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Volleyball camps providing opportunities for Indigenous athletes

Waterloo Warriors women’s volleyball assistant coach Amy Wilson-Hands, who is from Rainy River First Nations, led a week-long camp in Mishkeegogamang First Nation earlier this month.
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Waterloo Warriors women's volleyball assistant coach Amy Wilson-Hands, who is from Rainy River First Nations, helped run a youth and coaching development camp in Mishkeegogamang First Nation from Feb. 5-9.

MISHKEEGOGAMANG FIRST NATION – For Amy Wilson-Hands, the chance to hold volleyball camps in Indigenous communities is something she finds extremely important.

Wilson-Hands, who is from Rainy River First Nations and is an assistant coach for the University of Waterloo Warriors women’s program, was in Mishkeegogamang First Nation from Feb. 5-9 to help run a youth and coaching development camp.

“It’s important because not all Indigenous athletes are seen, meaning that they don’t come off of their community,” Wilson-Hands said. “It’s kind of neat to be able to go in and see what’s in the different regions.

“It’s also important as I help to connect the communities with the Ontario Volleyball Association. We’ve been talking about giving an opportunity to an Indigenous athlete to attend our high performance centre and possibly be a part of Team Ontario in the future.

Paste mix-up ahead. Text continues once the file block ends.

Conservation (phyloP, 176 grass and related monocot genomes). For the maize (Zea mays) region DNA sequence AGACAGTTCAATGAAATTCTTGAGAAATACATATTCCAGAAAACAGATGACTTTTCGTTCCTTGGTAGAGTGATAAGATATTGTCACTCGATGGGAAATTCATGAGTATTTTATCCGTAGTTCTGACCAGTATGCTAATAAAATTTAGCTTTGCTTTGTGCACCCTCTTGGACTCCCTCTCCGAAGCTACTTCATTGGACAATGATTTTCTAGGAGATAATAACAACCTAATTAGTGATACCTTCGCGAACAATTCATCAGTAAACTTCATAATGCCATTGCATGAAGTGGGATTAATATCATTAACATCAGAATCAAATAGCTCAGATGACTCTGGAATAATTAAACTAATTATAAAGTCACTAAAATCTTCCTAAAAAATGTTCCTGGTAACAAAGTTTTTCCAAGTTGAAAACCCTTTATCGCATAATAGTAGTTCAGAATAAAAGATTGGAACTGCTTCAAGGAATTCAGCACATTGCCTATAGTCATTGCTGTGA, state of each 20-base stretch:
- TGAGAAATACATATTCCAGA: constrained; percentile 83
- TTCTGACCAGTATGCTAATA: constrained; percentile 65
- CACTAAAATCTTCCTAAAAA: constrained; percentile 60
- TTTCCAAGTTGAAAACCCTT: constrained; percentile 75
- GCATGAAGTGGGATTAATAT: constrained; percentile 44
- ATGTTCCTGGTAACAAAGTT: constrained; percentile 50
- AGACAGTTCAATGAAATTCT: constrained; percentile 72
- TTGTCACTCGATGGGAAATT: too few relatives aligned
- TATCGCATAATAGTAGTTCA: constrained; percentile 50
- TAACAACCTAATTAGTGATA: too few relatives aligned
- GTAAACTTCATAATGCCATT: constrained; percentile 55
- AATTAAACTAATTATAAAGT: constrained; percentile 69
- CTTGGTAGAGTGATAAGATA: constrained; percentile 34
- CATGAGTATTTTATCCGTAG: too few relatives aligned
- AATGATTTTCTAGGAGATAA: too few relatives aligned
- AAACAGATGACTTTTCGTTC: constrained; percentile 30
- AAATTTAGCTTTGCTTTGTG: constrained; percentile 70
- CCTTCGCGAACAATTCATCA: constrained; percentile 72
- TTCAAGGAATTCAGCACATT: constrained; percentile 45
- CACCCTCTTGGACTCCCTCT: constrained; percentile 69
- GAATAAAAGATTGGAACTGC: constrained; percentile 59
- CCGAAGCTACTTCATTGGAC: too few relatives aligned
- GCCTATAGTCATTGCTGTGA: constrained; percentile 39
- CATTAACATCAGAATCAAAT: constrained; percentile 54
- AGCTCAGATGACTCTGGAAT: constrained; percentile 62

“That is just huge as now we have that opportunity for athletes who are not seen on a regular basis by coaches that could now have the potential to go and compete with top athletes from around the province. With camps like this and programs like this . . . it just creates an equal opportunity for Indigenous youth.”

The opportunity for Wilson-Hands to give back with volleyball camps started in June 2022.

A lady in Moose Factory got in touch with Wilson-Hands via social media to see if she would be interested in holding a volleyball camp in the community.

“While I was there, I asked her how she found out about me and she said that she had searched online for Indigenous volleyball coaches and my name had popped up,” Wilson-Hands said.

“After that camp, another community reached out to her and asked ‘Hey, how did you get Amy and can we have her contact information? Things kind of exploded after that.”

The camp in Mishkeegogamang was put together through a JumpStart grant that was received by the Mikinakoos Children’s Fund and the support of Missabay Community School.

It was divided into two parts, featuring sessions for students in Grades 5-8 that focused on enhancing their volleyball skills, game strategies and leadership capabilities, in addition to coaching development sessions for young teens and adults.

“From the sounds of things when chatting with people there, it sounds like the game is starting to grow and they are looking for feedback in regards to starting up adult and youth pickup leagues,” Wilson-Hands said.

“The feedback was great and they’ve already asked if I’d be willing to come back up and run another camp, now that we all kind of know what the needs are for everybody.”

Wilson-Hands, who will be coaching the Team Ontario Black squad at the Canada Cup in Calgary this summer, will be holding camps in Kingfisher Lake First Nation and North Caribou First Nation over the coming months.